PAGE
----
Being back at school is gift - Norfolk teen reveals lockdown woes

Wymondham College student, Louie Burkett, 14, home-schooling at his laptop at home in Thorpe End. Pi

Wymondham College student, Louie Burkett, 14, home-schooling on his laptop at home - Credit: Denise Bradley

How have our teenagers coped with lockdown, home schooling and the return to class? Wymondham College pupil Louie Burkett, 14, looks back on the ups and downs of the last few months.

I remember the evening when I watched TV and longed for the announcement we could go back to school. I sat in silence, hoping we wouldn't have to face yet more months of captivity.

Boris Johnson stood up, holding the sheet of paper, which would decide life for the near future.

Thankfully, he announced all schools would return on March 8, I could finally stop holding my breath, and focus on practising my French verb tenses.

But most importantly, normality had been restored, and I could see my friends. Something I’d been waiting for for months.


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The next day, I had a spring in my step, while joining one live call to the next

My teachers were saying how pleased they are that we’re allowed to return, no more home complications.

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But most importantly for me, a clear difference between work and home, no more emailing to ask a simple question or un-muting your mic to feel apart of the outside world.

I called my friend that day, and we both agreed going back to school is by far the best news we’ve had during this strange period.

Keen runner, Louie Burkett, 14, from Wymondham College. Picture: DENISE BRADLEY

Keen runner Louie Burkett, 14, is looking forward to getting back into sport as lockdown lifts - Credit: Denise Bradley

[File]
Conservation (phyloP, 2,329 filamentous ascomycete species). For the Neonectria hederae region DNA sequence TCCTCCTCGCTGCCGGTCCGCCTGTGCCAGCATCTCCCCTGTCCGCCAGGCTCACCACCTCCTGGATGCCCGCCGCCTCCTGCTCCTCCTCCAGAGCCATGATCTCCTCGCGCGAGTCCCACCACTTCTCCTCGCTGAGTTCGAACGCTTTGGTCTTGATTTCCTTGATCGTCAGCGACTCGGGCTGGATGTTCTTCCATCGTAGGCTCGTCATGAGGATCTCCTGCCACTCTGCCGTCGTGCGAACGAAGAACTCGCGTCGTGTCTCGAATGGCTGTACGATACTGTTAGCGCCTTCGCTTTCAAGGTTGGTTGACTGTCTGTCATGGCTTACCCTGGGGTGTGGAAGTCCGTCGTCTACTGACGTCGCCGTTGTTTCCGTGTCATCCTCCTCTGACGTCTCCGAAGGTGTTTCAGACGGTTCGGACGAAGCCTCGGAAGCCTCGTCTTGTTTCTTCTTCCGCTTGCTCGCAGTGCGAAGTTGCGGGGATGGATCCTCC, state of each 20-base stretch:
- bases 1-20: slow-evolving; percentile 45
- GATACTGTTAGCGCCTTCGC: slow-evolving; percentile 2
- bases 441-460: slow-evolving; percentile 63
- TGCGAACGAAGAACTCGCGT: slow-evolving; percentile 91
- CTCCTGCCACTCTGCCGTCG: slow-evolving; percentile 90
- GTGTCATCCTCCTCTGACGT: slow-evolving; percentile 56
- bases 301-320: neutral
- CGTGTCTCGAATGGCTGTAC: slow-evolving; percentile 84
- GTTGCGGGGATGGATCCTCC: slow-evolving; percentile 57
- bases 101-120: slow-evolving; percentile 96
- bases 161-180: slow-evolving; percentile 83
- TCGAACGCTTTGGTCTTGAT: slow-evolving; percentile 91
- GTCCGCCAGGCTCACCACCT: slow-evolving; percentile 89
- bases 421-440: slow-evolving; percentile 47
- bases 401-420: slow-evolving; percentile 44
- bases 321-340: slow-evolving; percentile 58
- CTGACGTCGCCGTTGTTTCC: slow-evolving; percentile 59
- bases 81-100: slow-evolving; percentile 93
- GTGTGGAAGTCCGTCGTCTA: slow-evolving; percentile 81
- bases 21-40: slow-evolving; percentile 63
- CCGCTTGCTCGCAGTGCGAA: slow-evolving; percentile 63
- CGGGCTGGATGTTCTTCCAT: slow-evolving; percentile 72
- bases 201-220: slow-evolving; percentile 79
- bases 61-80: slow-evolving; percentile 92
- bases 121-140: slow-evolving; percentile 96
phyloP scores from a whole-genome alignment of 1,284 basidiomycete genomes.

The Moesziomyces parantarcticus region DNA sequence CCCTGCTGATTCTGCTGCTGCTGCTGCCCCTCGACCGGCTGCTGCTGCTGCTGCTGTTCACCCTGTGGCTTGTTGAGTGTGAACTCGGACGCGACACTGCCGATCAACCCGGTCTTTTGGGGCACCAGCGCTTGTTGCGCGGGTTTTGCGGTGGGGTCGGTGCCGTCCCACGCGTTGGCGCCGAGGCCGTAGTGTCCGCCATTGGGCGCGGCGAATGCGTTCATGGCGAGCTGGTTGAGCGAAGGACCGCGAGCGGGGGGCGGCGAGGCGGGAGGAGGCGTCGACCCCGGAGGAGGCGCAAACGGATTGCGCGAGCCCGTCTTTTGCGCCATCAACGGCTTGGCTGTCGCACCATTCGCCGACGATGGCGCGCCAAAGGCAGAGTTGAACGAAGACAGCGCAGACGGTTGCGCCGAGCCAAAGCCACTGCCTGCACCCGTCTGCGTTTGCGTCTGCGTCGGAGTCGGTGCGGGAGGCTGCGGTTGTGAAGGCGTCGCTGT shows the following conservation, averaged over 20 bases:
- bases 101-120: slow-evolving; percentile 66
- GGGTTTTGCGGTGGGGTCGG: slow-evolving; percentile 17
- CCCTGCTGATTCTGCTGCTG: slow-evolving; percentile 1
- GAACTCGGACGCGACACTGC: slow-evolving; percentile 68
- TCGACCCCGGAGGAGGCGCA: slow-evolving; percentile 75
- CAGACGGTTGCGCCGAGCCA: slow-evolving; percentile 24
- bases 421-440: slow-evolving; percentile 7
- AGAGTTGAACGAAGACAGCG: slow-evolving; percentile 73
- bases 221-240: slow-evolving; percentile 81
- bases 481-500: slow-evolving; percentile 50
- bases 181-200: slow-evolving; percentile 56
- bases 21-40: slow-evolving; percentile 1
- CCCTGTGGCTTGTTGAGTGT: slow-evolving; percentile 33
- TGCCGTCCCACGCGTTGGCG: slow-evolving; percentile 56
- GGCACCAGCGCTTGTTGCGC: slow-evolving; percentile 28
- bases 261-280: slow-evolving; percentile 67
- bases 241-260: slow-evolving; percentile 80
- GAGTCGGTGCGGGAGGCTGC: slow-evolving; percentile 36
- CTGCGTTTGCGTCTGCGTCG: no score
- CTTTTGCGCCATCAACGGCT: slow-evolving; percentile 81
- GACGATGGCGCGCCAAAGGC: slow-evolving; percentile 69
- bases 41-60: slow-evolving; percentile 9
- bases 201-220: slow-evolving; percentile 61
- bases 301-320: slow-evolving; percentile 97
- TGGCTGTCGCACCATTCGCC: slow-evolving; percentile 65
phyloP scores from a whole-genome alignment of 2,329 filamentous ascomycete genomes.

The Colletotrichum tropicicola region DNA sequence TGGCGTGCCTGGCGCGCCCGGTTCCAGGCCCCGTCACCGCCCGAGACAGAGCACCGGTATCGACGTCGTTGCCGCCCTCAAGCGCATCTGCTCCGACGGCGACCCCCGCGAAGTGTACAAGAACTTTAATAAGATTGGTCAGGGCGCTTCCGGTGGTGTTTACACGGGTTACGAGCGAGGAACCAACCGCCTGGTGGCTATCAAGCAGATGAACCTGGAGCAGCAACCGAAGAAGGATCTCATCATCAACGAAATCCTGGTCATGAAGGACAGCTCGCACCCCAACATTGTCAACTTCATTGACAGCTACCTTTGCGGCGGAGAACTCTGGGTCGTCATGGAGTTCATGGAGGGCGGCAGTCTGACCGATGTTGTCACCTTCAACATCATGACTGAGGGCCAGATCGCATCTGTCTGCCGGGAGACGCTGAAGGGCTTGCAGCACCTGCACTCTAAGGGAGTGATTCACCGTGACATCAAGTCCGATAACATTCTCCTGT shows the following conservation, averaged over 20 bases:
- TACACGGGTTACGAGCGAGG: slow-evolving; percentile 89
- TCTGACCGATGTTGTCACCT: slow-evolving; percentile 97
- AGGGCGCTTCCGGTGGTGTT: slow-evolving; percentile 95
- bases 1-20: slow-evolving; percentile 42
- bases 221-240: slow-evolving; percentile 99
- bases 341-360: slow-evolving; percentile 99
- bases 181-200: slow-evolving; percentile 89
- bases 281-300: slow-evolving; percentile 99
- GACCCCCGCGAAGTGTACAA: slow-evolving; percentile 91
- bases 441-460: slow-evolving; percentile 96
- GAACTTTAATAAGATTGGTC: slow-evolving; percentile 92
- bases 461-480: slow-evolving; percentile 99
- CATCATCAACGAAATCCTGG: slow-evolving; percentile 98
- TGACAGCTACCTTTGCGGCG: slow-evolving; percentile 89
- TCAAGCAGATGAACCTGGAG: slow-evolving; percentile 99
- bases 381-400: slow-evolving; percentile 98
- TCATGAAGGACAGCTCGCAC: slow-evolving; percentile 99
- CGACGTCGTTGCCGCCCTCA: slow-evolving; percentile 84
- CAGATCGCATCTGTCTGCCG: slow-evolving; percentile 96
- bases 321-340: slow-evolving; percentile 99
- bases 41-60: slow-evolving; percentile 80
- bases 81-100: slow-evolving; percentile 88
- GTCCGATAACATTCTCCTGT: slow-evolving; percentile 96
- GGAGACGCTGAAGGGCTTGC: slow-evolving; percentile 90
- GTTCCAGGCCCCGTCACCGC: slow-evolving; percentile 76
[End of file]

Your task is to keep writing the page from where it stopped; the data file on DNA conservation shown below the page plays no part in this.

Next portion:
It had been a long two and a half months away from school, with each day feeling the same.

Generally, I found home-schooling relaxing, compared to the stress of normal school. No more 7.30am wake ups.

The fact that I could wake up at ten to nine, 10 minutes before my first live lesson, was a bonus, despite having to rush down the stairs in a fit of urgency.

A Monday French lesson, when my cat smashed a plate while I had my microphone on was the the most embarrassing moment of my online school experience, the whole class paused, while I scampered to clear up the mess.

But I had more important concerns than my cat smashing a plate, such as not seeing my friends.

This issue was by far the biggest challenge of my home-schooling experience. Living in the 21st Century with no social contact for a teenager, it’s almost as bad as not having WIFI!

Thankfully, we managed to have a few Zoom calls, sharing our fascinating social calendars, while being stuck in a Covid lifestyle.

An early night was in order on Sunday, March 7 - the day before returning to school.

Sleeping was easier said than done when the excitement of returning to normality was playing on my mind.

A good supper, phone charged, and alarms set was my evening routine.

I was keen to wake up early, and attack the day while I could, before the government closed schools again.

The car journey in to school felt like it took an eternity, with every possible worry playing on my mind, such as taking a Covid test, whether my trousers were dirty or my shirt peppered with stains.

I soon realised these were of no consequence anymore, the buzz of school had taken over my mind.

School was different, no more year group mixing, limited to one area of the school and my face covered with an annoying mask.

However, despite these small tweaks to ‘normal school’, I couldn’t take being back at school for granted.

I finally felt like I was walking 10,000 steps again, and not to mention being able to play rugby.

For once, I could release my inner frustration while playing sport, instead of on my family members.

All in all being back at school is a great gift, which I’d been craving for months.


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